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Backyard chickens in South Bend?

SOUTH BEND, Ind. – A campaign is underway to pass an ordinance allowing people to raise chickens in their backyard within South Bend city limits.

Since 2009 the South Bend Urban Chicken Alliance has conducted the campaign; Karen Shulte-Coman is part of the board of the alliance and has become the unofficial head of the movement.

“Our family has always gardened and this just seemed a logical next step as far as feeding our family, we'd get fresh eggs that are organic," Shulte-Coman described.  “We’d be able to have a nice cycle in our yard of fertilizer.”

The chickens are known to be good for lawns, their waste serves as a fertilizer and they eat problem bugs and plants.  Backyard chickens, also known as urban chickens, have become a big trend across the United States in recent years.  Raising chickens is seen as a way to teach people to provide for themselves, increase interest in organic foods and help the environment.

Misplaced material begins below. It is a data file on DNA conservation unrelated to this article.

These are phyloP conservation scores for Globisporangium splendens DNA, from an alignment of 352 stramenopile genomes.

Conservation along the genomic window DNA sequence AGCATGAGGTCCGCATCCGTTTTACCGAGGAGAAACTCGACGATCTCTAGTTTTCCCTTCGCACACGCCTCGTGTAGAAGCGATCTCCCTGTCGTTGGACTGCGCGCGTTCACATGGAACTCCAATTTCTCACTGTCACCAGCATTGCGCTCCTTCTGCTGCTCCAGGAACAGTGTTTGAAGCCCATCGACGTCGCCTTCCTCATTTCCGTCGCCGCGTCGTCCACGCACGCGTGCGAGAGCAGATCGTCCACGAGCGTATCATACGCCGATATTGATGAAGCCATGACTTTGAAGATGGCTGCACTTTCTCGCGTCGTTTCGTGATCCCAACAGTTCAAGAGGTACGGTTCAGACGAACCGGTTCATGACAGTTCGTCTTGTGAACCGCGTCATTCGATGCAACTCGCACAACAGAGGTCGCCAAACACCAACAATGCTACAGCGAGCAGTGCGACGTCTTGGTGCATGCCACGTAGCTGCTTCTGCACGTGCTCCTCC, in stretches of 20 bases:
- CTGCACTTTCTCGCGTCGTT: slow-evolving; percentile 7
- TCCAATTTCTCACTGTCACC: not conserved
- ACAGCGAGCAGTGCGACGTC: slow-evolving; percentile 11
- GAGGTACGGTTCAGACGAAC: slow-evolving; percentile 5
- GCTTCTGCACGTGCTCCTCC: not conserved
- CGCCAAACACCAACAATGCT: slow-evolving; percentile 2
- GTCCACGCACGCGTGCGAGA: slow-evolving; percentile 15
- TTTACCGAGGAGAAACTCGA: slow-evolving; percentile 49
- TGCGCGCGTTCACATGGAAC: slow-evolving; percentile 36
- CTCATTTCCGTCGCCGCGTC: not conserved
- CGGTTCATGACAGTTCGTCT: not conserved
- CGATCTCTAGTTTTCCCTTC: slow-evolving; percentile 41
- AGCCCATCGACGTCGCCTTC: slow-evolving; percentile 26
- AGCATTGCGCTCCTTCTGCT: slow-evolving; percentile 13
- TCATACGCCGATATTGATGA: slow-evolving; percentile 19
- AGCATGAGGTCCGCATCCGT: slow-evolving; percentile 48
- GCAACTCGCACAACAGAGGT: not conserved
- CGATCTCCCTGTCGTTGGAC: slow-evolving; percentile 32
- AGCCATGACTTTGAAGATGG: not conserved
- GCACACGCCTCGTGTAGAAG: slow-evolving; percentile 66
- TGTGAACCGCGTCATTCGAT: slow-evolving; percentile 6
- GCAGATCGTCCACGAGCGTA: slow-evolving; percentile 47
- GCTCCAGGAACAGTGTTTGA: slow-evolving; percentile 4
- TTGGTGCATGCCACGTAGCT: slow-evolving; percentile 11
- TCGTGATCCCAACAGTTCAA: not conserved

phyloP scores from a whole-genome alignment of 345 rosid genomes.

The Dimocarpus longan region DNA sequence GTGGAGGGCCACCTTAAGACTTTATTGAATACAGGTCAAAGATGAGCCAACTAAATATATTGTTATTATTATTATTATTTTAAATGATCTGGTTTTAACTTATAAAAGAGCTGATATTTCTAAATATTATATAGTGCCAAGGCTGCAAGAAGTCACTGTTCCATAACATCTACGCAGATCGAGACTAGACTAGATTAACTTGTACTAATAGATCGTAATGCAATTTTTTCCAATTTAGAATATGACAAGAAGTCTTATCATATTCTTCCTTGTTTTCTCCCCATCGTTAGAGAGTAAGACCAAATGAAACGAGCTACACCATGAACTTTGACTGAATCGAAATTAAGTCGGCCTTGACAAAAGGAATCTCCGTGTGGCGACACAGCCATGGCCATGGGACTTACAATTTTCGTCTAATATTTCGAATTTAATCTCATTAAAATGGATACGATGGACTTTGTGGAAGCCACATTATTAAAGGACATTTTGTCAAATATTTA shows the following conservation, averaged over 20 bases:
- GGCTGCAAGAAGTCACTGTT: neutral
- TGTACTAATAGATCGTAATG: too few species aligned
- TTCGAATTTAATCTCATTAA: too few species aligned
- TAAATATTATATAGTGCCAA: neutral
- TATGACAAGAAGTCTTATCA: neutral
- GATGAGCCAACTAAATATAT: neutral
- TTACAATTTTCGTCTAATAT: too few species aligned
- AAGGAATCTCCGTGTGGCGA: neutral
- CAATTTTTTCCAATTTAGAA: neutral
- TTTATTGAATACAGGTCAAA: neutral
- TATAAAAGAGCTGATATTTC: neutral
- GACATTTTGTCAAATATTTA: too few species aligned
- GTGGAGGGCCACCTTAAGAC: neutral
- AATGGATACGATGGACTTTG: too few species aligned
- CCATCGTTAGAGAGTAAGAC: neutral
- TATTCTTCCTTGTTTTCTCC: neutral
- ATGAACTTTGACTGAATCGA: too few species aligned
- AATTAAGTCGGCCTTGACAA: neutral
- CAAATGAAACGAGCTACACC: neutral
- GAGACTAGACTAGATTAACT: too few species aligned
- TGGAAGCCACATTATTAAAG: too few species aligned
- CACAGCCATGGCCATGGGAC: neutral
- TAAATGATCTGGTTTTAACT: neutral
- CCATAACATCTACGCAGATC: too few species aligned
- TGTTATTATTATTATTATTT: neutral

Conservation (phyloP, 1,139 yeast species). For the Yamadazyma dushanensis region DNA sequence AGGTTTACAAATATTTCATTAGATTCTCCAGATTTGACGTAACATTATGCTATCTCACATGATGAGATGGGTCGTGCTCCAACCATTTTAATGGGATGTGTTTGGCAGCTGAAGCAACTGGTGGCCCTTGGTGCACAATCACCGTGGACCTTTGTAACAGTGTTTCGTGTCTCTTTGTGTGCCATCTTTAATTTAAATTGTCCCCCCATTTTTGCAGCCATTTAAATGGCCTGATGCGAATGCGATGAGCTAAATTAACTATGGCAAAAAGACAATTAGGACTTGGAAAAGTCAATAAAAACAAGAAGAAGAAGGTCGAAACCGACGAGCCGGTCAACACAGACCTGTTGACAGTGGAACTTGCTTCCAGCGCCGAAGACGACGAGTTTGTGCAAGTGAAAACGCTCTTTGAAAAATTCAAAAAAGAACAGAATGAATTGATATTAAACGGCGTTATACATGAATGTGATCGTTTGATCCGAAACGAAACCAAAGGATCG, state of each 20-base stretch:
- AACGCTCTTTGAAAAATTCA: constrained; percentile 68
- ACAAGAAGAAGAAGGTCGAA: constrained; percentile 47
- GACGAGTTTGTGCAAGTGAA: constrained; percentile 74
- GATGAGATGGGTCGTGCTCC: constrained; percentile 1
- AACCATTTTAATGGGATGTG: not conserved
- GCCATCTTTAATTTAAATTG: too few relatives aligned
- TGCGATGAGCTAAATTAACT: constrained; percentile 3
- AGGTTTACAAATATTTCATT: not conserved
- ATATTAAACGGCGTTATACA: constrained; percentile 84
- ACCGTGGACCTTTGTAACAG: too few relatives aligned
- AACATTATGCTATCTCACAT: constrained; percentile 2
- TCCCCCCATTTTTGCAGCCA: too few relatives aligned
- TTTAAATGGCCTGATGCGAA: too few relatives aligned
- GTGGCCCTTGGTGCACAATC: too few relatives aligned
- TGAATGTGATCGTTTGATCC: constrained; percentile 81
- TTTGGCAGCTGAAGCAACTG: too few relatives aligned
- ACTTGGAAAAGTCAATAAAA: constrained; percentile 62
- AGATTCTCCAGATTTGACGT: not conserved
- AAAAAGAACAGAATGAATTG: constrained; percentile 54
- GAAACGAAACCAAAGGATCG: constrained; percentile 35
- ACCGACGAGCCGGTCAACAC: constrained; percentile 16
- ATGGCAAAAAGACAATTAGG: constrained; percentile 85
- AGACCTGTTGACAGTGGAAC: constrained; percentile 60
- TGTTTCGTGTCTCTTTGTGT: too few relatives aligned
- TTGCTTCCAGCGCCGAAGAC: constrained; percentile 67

“It's becoming the in thing and might even attract people to South Bend," Shulte-Coman explained.

Believe it or not, South Bend would not be the first or the biggest city to adopt an ordinance allowing backyard chickens.  Chicago, Phoenix and Indianapolis are among numerous cities allowing backyard chickens.

“We’ve talked to a lot of other cities, Evansvilles, Bloomington, we’ve tried to check with cities similar to South Bend,” Shulte-Coman explained.

The alliance has met with South Bend Mayor Pete Buttigieg, Shulte-Coman said Buttigieg is very open to the idea.  Buttigieg even took to his Facebook page to ask for citizen’s opinions on urban chickens in February, reaction to the mayor’s question were mixed.  There are a number of concerns that have come up regarding noise, smell and health concerns.

"We're not asking for roosters, and so roosters are the noisy ones and we're asking for small flocks, with daily cleaning, which is easy in a small coop,” she explained.  "When you have a small flock and you're keeping things clean there are absolutely no health issues."

Under the proposed ordinance, those wanting to raise chickens would pay a $20 fee that would go to the city, be subject to restrictions on their coops and have to regularly clean the chicken coops.

The South Bend Urban Chicken Alliances hopes to have their ordinance approved by the Area Plan Commission in May.  They hope the South Bend Common Council will consider and vote on the issue in June or July.

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